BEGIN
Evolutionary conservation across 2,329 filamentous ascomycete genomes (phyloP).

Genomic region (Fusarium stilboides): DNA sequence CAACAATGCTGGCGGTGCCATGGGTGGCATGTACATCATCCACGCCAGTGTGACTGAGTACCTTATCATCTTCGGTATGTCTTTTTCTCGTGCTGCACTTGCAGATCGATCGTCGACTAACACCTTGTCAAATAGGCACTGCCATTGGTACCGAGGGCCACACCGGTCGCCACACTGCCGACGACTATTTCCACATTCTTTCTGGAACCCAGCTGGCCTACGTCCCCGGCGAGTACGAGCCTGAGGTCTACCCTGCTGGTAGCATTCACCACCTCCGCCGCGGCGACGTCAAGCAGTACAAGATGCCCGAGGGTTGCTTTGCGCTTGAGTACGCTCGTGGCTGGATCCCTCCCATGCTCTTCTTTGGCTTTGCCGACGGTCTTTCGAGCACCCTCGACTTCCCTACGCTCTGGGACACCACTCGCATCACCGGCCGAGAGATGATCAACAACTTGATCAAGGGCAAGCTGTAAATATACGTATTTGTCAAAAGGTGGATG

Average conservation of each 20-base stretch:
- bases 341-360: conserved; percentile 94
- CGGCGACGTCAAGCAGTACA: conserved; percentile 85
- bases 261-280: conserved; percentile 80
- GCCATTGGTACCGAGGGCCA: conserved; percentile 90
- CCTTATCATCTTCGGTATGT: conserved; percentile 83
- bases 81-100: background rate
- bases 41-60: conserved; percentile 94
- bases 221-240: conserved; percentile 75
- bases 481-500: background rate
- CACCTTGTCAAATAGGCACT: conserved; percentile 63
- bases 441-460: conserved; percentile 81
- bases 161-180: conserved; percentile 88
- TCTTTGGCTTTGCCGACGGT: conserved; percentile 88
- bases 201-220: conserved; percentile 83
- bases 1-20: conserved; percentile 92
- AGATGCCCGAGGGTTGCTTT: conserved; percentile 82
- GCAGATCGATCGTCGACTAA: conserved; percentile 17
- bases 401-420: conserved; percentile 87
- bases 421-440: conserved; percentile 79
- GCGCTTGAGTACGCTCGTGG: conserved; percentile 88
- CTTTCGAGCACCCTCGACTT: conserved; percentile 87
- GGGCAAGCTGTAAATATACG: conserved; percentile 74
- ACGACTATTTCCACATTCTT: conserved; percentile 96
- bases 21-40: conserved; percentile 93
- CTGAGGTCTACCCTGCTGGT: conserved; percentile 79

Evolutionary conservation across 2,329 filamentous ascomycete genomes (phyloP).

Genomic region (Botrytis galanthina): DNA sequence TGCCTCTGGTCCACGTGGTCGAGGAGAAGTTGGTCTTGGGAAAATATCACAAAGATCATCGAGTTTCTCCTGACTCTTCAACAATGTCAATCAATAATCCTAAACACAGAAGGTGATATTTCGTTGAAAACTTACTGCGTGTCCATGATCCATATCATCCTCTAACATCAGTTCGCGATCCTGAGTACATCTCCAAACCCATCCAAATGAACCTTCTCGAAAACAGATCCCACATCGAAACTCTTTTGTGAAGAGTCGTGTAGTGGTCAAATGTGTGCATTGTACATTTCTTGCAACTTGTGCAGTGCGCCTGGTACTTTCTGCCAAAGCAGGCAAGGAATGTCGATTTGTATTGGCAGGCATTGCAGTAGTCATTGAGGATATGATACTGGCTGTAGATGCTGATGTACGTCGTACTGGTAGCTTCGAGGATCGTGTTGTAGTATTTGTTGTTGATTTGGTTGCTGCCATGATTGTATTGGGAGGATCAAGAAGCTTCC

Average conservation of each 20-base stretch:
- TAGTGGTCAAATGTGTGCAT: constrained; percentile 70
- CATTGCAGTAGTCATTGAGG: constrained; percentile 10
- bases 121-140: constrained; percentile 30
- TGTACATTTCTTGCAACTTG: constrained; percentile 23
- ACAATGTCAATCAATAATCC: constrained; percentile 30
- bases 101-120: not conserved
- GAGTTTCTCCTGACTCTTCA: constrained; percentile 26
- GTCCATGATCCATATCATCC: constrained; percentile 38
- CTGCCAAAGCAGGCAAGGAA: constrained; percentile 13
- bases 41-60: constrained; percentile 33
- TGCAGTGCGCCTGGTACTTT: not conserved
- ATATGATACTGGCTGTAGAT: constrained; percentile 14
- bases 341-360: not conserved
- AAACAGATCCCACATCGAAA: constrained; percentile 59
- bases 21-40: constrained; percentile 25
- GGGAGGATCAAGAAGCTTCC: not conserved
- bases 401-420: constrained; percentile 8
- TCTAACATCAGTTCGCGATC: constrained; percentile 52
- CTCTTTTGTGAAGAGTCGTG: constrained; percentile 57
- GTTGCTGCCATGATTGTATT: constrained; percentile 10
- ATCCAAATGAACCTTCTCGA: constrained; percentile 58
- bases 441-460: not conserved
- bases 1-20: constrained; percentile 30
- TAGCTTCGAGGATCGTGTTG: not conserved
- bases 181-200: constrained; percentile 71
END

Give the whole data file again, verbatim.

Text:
Evolutionary conservation across 2,329 filamentous ascomycete genomes (phyloP).

Genomic region (Fusarium stilboides): DNA sequence CAACAATGCTGGCGGTGCCATGGGTGGCATGTACATCATCCACGCCAGTGTGACTGAGTACCTTATCATCTTCGGTATGTCTTTTTCTCGTGCTGCACTTGCAGATCGATCGTCGACTAACACCTTGTCAAATAGGCACTGCCATTGGTACCGAGGGCCACACCGGTCGCCACACTGCCGACGACTATTTCCACATTCTTTCTGGAACCCAGCTGGCCTACGTCCCCGGCGAGTACGAGCCTGAGGTCTACCCTGCTGGTAGCATTCACCACCTCCGCCGCGGCGACGTCAAGCAGTACAAGATGCCCGAGGGTTGCTTTGCGCTTGAGTACGCTCGTGGCTGGATCCCTCCCATGCTCTTCTTTGGCTTTGCCGACGGTCTTTCGAGCACCCTCGACTTCCCTACGCTCTGGGACACCACTCGCATCACCGGCCGAGAGATGATCAACAACTTGATCAAGGGCAAGCTGTAAATATACGTATTTGTCAAAAGGTGGATG

Average conservation of each 20-base stretch:
- bases 341-360: conserved; percentile 94
- CGGCGACGTCAAGCAGTACA: conserved; percentile 85
- bases 261-280: conserved; percentile 80
- GCCATTGGTACCGAGGGCCA: conserved; percentile 90
- CCTTATCATCTTCGGTATGT: conserved; percentile 83
- bases 81-100: background rate
- bases 41-60: conserved; percentile 94
- bases 221-240: conserved; percentile 75
- bases 481-500: background rate
- CACCTTGTCAAATAGGCACT: conserved; percentile 63
- bases 441-460: conserved; percentile 81
- bases 161-180: conserved; percentile 88
- TCTTTGGCTTTGCCGACGGT: conserved; percentile 88
- bases 201-220: conserved; percentile 83
- bases 1-20: conserved; percentile 92
- AGATGCCCGAGGGTTGCTTT: conserved; percentile 82
- GCAGATCGATCGTCGACTAA: conserved; percentile 17
- bases 401-420: conserved; percentile 87
- bases 421-440: conserved; percentile 79
- GCGCTTGAGTACGCTCGTGG: conserved; percentile 88
- CTTTCGAGCACCCTCGACTT: conserved; percentile 87
- GGGCAAGCTGTAAATATACG: conserved; percentile 74
- ACGACTATTTCCACATTCTT: conserved; percentile 96
- bases 21-40: conserved; percentile 93
- CTGAGGTCTACCCTGCTGGT: conserved; percentile 79

Evolutionary conservation across 2,329 filamentous ascomycete genomes (phyloP).

Genomic region (Botrytis galanthina): DNA sequence TGCCTCTGGTCCACGTGGTCGAGGAGAAGTTGGTCTTGGGAAAATATCACAAAGATCATCGAGTTTCTCCTGACTCTTCAACAATGTCAATCAATAATCCTAAACACAGAAGGTGATATTTCGTTGAAAACTTACTGCGTGTCCATGATCCATATCATCCTCTAACATCAGTTCGCGATCCTGAGTACATCTCCAAACCCATCCAAATGAACCTTCTCGAAAACAGATCCCACATCGAAACTCTTTTGTGAAGAGTCGTGTAGTGGTCAAATGTGTGCATTGTACATTTCTTGCAACTTGTGCAGTGCGCCTGGTACTTTCTGCCAAAGCAGGCAAGGAATGTCGATTTGTATTGGCAGGCATTGCAGTAGTCATTGAGGATATGATACTGGCTGTAGATGCTGATGTACGTCGTACTGGTAGCTTCGAGGATCGTGTTGTAGTATTTGTTGTTGATTTGGTTGCTGCCATGATTGTATTGGGAGGATCAAGAAGCTTCC

Average conservation of each 20-base stretch:
- TAGTGGTCAAATGTGTGCAT: constrained; percentile 70
- CATTGCAGTAGTCATTGAGG: constrained; percentile 10
- bases 121-140: constrained; percentile 30
- TGTACATTTCTTGCAACTTG: constrained; percentile 23
- ACAATGTCAATCAATAATCC: constrained; percentile 30
- bases 101-120: not conserved
- GAGTTTCTCCTGACTCTTCA: constrained; percentile 26
- GTCCATGATCCATATCATCC: constrained; percentile 38
- CTGCCAAAGCAGGCAAGGAA: constrained; percentile 13
- bases 41-60: constrained; percentile 33
- TGCAGTGCGCCTGGTACTTT: not conserved
- ATATGATACTGGCTGTAGAT: constrained; percentile 14
- bases 341-360: not conserved
- AAACAGATCCCACATCGAAA: constrained; percentile 59
- bases 21-40: constrained; percentile 25
- GGGAGGATCAAGAAGCTTCC: not conserved
- bases 401-420: constrained; percentile 8
- TCTAACATCAGTTCGCGATC: constrained; percentile 52
- CTCTTTTGTGAAGAGTCGTG: constrained; percentile 57
- GTTGCTGCCATGATTGTATT: constrained; percentile 10
- ATCCAAATGAACCTTCTCGA: constrained; percentile 58
- bases 441-460: not conserved
- bases 1-20: constrained; percentile 30
- TAGCTTCGAGGATCGTGTTG: not conserved
- bases 181-200: constrained; percentile 71